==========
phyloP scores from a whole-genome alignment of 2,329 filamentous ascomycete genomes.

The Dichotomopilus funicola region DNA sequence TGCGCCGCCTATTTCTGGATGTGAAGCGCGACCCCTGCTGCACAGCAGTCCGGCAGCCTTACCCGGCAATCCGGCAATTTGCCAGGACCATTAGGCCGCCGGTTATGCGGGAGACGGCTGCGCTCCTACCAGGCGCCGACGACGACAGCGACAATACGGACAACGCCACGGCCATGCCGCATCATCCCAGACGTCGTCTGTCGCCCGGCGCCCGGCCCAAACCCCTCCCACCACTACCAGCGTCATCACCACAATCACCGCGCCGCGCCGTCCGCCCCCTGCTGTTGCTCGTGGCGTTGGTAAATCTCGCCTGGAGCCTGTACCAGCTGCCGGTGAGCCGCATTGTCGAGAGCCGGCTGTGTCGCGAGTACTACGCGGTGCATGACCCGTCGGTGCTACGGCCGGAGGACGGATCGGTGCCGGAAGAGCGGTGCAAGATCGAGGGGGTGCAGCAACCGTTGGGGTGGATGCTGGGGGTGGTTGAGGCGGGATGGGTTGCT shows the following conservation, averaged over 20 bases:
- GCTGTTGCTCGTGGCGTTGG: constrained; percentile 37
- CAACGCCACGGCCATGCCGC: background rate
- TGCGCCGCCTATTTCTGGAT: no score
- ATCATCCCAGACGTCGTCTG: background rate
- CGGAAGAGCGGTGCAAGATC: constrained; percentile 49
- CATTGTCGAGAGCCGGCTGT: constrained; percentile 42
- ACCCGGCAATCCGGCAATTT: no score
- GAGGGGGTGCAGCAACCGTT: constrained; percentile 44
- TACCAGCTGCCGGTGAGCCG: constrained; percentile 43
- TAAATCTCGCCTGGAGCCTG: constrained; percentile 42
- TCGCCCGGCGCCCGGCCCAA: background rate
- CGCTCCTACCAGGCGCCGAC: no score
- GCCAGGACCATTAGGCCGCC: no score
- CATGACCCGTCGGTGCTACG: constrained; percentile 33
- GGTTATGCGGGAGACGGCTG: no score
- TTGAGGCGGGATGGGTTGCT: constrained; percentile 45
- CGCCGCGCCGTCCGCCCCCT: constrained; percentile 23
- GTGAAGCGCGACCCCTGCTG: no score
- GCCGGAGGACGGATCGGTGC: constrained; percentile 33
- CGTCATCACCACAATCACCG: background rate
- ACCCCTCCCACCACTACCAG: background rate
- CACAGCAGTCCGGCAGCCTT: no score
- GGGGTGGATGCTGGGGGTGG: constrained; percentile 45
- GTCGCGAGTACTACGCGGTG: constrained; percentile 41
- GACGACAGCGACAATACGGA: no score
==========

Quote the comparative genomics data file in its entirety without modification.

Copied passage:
phyloP scores from a whole-genome alignment of 2,329 filamentous ascomycete genomes.

The Dichotomopilus funicola region DNA sequence TGCGCCGCCTATTTCTGGATGTGAAGCGCGACCCCTGCTGCACAGCAGTCCGGCAGCCTTACCCGGCAATCCGGCAATTTGCCAGGACCATTAGGCCGCCGGTTATGCGGGAGACGGCTGCGCTCCTACCAGGCGCCGACGACGACAGCGACAATACGGACAACGCCACGGCCATGCCGCATCATCCCAGACGTCGTCTGTCGCCCGGCGCCCGGCCCAAACCCCTCCCACCACTACCAGCGTCATCACCACAATCACCGCGCCGCGCCGTCCGCCCCCTGCTGTTGCTCGTGGCGTTGGTAAATCTCGCCTGGAGCCTGTACCAGCTGCCGGTGAGCCGCATTGTCGAGAGCCGGCTGTGTCGCGAGTACTACGCGGTGCATGACCCGTCGGTGCTACGGCCGGAGGACGGATCGGTGCCGGAAGAGCGGTGCAAGATCGAGGGGGTGCAGCAACCGTTGGGGTGGATGCTGGGGGTGGTTGAGGCGGGATGGGTTGCT shows the following conservation, averaged over 20 bases:
- GCTGTTGCTCGTGGCGTTGG: constrained; percentile 37
- CAACGCCACGGCCATGCCGC: background rate
- TGCGCCGCCTATTTCTGGAT: no score
- ATCATCCCAGACGTCGTCTG: background rate
- CGGAAGAGCGGTGCAAGATC: constrained; percentile 49
- CATTGTCGAGAGCCGGCTGT: constrained; percentile 42
- ACCCGGCAATCCGGCAATTT: no score
- GAGGGGGTGCAGCAACCGTT: constrained; percentile 44
- TACCAGCTGCCGGTGAGCCG: constrained; percentile 43
- TAAATCTCGCCTGGAGCCTG: constrained; percentile 42
- TCGCCCGGCGCCCGGCCCAA: background rate
- CGCTCCTACCAGGCGCCGAC: no score
- GCCAGGACCATTAGGCCGCC: no score
- CATGACCCGTCGGTGCTACG: constrained; percentile 33
- GGTTATGCGGGAGACGGCTG: no score
- TTGAGGCGGGATGGGTTGCT: constrained; percentile 45
- CGCCGCGCCGTCCGCCCCCT: constrained; percentile 23
- GTGAAGCGCGACCCCTGCTG: no score
- GCCGGAGGACGGATCGGTGC: constrained; percentile 33
- CGTCATCACCACAATCACCG: background rate
- ACCCCTCCCACCACTACCAG: background rate
- CACAGCAGTCCGGCAGCCTT: no score
- GGGGTGGATGCTGGGGGTGG: constrained; percentile 45
- GTCGCGAGTACTACGCGGTG: constrained; percentile 41
- GACGACAGCGACAATACGGA: no score